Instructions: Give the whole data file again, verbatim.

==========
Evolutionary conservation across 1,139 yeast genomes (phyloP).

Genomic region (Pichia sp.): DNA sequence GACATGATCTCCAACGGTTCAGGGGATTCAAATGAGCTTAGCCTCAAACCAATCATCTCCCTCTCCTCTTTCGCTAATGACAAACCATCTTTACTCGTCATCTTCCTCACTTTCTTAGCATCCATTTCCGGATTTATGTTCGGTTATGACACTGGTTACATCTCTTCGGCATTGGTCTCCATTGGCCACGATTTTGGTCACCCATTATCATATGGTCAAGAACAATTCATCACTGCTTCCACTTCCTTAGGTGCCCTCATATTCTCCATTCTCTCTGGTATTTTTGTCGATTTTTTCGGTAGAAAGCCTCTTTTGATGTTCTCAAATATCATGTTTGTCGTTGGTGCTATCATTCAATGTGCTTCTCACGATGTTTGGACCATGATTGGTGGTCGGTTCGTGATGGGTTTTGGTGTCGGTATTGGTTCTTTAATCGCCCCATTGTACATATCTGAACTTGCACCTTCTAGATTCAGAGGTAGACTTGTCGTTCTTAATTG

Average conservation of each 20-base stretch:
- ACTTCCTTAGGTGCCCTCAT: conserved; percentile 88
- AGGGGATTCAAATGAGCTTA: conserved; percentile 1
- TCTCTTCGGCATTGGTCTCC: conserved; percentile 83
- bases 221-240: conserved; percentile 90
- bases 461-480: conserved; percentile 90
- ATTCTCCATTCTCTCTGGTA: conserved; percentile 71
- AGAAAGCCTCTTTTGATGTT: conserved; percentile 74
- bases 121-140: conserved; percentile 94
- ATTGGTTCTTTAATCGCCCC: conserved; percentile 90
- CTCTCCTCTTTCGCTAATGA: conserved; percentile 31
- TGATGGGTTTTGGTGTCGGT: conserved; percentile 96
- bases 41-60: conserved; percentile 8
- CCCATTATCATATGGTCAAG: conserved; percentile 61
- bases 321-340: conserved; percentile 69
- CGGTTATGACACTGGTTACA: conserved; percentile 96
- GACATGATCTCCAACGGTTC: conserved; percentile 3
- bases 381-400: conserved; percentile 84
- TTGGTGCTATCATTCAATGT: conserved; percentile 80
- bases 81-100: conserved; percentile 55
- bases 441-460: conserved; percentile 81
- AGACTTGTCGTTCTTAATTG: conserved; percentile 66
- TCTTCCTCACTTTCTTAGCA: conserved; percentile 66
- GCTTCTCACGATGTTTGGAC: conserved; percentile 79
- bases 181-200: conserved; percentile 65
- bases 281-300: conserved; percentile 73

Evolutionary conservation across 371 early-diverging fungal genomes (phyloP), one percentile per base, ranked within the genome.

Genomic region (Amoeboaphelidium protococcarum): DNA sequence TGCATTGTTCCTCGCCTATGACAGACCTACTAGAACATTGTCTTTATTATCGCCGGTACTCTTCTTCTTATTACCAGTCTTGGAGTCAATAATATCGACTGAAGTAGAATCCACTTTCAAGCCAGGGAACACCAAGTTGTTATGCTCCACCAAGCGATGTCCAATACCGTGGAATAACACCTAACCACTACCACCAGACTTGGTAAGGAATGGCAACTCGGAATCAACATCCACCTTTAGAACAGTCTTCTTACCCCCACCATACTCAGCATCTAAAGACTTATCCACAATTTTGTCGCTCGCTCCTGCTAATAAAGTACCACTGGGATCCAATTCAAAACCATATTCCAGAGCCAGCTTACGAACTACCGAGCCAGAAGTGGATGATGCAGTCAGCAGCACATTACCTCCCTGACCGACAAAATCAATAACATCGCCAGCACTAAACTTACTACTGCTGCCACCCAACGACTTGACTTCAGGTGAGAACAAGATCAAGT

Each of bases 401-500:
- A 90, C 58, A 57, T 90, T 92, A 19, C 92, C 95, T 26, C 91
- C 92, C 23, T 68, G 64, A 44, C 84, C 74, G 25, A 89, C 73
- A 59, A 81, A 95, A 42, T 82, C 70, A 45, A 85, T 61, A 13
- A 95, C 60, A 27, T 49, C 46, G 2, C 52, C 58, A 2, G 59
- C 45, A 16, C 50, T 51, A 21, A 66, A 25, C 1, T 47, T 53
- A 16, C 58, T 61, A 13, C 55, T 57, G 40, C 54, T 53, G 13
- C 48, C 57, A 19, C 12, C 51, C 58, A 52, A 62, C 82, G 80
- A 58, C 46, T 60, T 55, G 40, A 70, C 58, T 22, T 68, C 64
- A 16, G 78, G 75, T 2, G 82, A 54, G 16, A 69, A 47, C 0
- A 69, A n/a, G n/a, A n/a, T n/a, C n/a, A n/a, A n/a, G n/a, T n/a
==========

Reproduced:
Evolutionary conservation across 1,139 yeast genomes (phyloP).

Genomic region (Pichia sp.): DNA sequence GACATGATCTCCAACGGTTCAGGGGATTCAAATGAGCTTAGCCTCAAACCAATCATCTCCCTCTCCTCTTTCGCTAATGACAAACCATCTTTACTCGTCATCTTCCTCACTTTCTTAGCATCCATTTCCGGATTTATGTTCGGTTATGACACTGGTTACATCTCTTCGGCATTGGTCTCCATTGGCCACGATTTTGGTCACCCATTATCATATGGTCAAGAACAATTCATCACTGCTTCCACTTCCTTAGGTGCCCTCATATTCTCCATTCTCTCTGGTATTTTTGTCGATTTTTTCGGTAGAAAGCCTCTTTTGATGTTCTCAAATATCATGTTTGTCGTTGGTGCTATCATTCAATGTGCTTCTCACGATGTTTGGACCATGATTGGTGGTCGGTTCGTGATGGGTTTTGGTGTCGGTATTGGTTCTTTAATCGCCCCATTGTACATATCTGAACTTGCACCTTCTAGATTCAGAGGTAGACTTGTCGTTCTTAATTG

Average conservation of each 20-base stretch:
- ACTTCCTTAGGTGCCCTCAT: conserved; percentile 88
- AGGGGATTCAAATGAGCTTA: conserved; percentile 1
- TCTCTTCGGCATTGGTCTCC: conserved; percentile 83
- bases 221-240: conserved; percentile 90
- bases 461-480: conserved; percentile 90
- ATTCTCCATTCTCTCTGGTA: conserved; percentile 71
- AGAAAGCCTCTTTTGATGTT: conserved; percentile 74
- bases 121-140: conserved; percentile 94
- ATTGGTTCTTTAATCGCCCC: conserved; percentile 90
- CTCTCCTCTTTCGCTAATGA: conserved; percentile 31
- TGATGGGTTTTGGTGTCGGT: conserved; percentile 96
- bases 41-60: conserved; percentile 8
- CCCATTATCATATGGTCAAG: conserved; percentile 61
- bases 321-340: conserved; percentile 69
- CGGTTATGACACTGGTTACA: conserved; percentile 96
- GACATGATCTCCAACGGTTC: conserved; percentile 3
- bases 381-400: conserved; percentile 84
- TTGGTGCTATCATTCAATGT: conserved; percentile 80
- bases 81-100: conserved; percentile 55
- bases 441-460: conserved; percentile 81
- AGACTTGTCGTTCTTAATTG: conserved; percentile 66
- TCTTCCTCACTTTCTTAGCA: conserved; percentile 66
- GCTTCTCACGATGTTTGGAC: conserved; percentile 79
- bases 181-200: conserved; percentile 65
- bases 281-300: conserved; percentile 73

Evolutionary conservation across 371 early-diverging fungal genomes (phyloP), one percentile per base, ranked within the genome.

Genomic region (Amoeboaphelidium protococcarum): DNA sequence TGCATTGTTCCTCGCCTATGACAGACCTACTAGAACATTGTCTTTATTATCGCCGGTACTCTTCTTCTTATTACCAGTCTTGGAGTCAATAATATCGACTGAAGTAGAATCCACTTTCAAGCCAGGGAACACCAAGTTGTTATGCTCCACCAAGCGATGTCCAATACCGTGGAATAACACCTAACCACTACCACCAGACTTGGTAAGGAATGGCAACTCGGAATCAACATCCACCTTTAGAACAGTCTTCTTACCCCCACCATACTCAGCATCTAAAGACTTATCCACAATTTTGTCGCTCGCTCCTGCTAATAAAGTACCACTGGGATCCAATTCAAAACCATATTCCAGAGCCAGCTTACGAACTACCGAGCCAGAAGTGGATGATGCAGTCAGCAGCACATTACCTCCCTGACCGACAAAATCAATAACATCGCCAGCACTAAACTTACTACTGCTGCCACCCAACGACTTGACTTCAGGTGAGAACAAGATCAAGT

Each of bases 401-500:
- A 90, C 58, A 57, T 90, T 92, A 19, C 92, C 95, T 26, C 91
- C 92, C 23, T 68, G 64, A 44, C 84, C 74, G 25, A 89, C 73
- A 59, A 81, A 95, A 42, T 82, C 70, A 45, A 85, T 61, A 13
- A 95, C 60, A 27, T 49, C 46, G 2, C 52, C 58, A 2, G 59
- C 45, A 16, C 50, T 51, A 21, A 66, A 25, C 1, T 47, T 53
- A 16, C 58, T 61, A 13, C 55, T 57, G 40, C 54, T 53, G 13
- C 48, C 57, A 19, C 12, C 51, C 58, A 52, A 62, C 82, G 80
- A 58, C 46, T 60, T 55, G 40, A 70, C 58, T 22, T 68, C 64
- A 16, G 78, G 75, T 2, G 82, A 54, G 16, A 69, A 47, C 0
- A 69, A n/a, G n/a, A n/a, T n/a, C n/a, A n/a, A n/a, G n/a, T n/a